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New Malware Designed to Attack Fintech firms Working in Forex and Crypto Trading In Israel

By Chris Torres | March 22, 2019
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New Malware Designed to Attack Fintech firms Working in Forex and Crypto Trading In Israel

Israeli fintech firms associated with forex and crypto trading appeared to be potential targets of malware, according to an update by the online threat research team Unit 42, a department of the US-based cybersecurity firm Palo Alto Network on March 19th.

As said in the report, Unit 42 first came in contact with the Cardinal RAT – a predecessor to the current one – during their analysis of the raids on 2 Israel-based fintech companies associated with advancing forex and digital assets trading software. This software is called Remote Access Trojan (RAT), specifically built to help hackers infiltrate the systems from afar. 

This new version of the former Cardinal RAT possesses distinctive features that help it avoid exposure from analysis. The Unit 42 team further notified that the new malware is not actually that much different from the previous Cardinal RAT, regarding its modus operandi or capabilities.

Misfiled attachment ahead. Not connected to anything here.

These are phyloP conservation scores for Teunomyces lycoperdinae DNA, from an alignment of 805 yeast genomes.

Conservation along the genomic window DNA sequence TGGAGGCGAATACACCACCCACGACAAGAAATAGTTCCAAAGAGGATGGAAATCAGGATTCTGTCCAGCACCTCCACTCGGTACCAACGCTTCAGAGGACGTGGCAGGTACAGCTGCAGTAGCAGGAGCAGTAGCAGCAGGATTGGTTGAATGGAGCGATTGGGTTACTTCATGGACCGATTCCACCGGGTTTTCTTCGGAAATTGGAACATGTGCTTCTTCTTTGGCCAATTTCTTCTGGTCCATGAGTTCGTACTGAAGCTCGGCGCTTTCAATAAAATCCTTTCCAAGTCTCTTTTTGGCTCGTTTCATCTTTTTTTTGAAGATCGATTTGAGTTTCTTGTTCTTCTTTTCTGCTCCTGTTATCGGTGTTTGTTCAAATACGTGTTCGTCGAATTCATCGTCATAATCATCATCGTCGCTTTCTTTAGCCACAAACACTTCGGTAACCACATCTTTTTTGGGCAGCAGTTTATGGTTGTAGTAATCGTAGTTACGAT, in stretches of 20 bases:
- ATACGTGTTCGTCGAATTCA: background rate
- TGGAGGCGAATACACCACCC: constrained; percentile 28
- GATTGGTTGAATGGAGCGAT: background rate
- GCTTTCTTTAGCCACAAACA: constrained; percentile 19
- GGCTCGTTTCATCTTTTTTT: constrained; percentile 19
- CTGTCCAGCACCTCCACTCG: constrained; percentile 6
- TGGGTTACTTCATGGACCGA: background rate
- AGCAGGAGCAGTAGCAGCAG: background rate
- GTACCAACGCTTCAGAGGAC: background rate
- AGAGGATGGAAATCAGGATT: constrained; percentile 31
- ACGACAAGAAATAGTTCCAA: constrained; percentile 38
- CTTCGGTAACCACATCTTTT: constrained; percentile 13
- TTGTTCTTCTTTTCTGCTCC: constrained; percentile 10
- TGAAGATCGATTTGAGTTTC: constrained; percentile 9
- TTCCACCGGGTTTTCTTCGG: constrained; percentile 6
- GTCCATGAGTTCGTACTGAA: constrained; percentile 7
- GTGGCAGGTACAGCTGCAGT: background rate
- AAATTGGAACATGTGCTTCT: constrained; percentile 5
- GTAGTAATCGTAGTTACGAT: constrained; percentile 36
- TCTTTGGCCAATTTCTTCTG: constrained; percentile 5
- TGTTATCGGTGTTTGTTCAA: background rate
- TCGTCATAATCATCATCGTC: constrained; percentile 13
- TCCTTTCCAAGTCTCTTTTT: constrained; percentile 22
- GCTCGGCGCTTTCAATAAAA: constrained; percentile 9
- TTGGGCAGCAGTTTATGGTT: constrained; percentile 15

After finished gathering targets’ information, the new malware changed its setting to work as a reverse proxy and moved on to carry out commands and finally, self-uninstalled. It then recovers passwords, downloads and executes files, logs keypresses, captures screenshots, updates itself and cleans cookies from browsers.

The Unit 42 team also provided evidence that links Cardinal RAT to a JavaScript-based malware called EVILNUM, also designed to target forex and crypto trading institution. Specifically, EVILNUM has appeared numerous times in a few malware attack cases filed by customers in the same period with Cardinal RAT.

The research team emphasized that the new malware is exclusively designed to attack fintech companies. Upon analysing the data, the Unit 42 team came across a case with both Cardinal RAT and EVILNUM present, which is noteworthy because of their rarity.

Early this February, The Crypto Sight reported a crypto malware lurking in a fake MetaMask app available on Google Play. This application replaces the original intended address with that of the attacker’s to divert the funds there instead.

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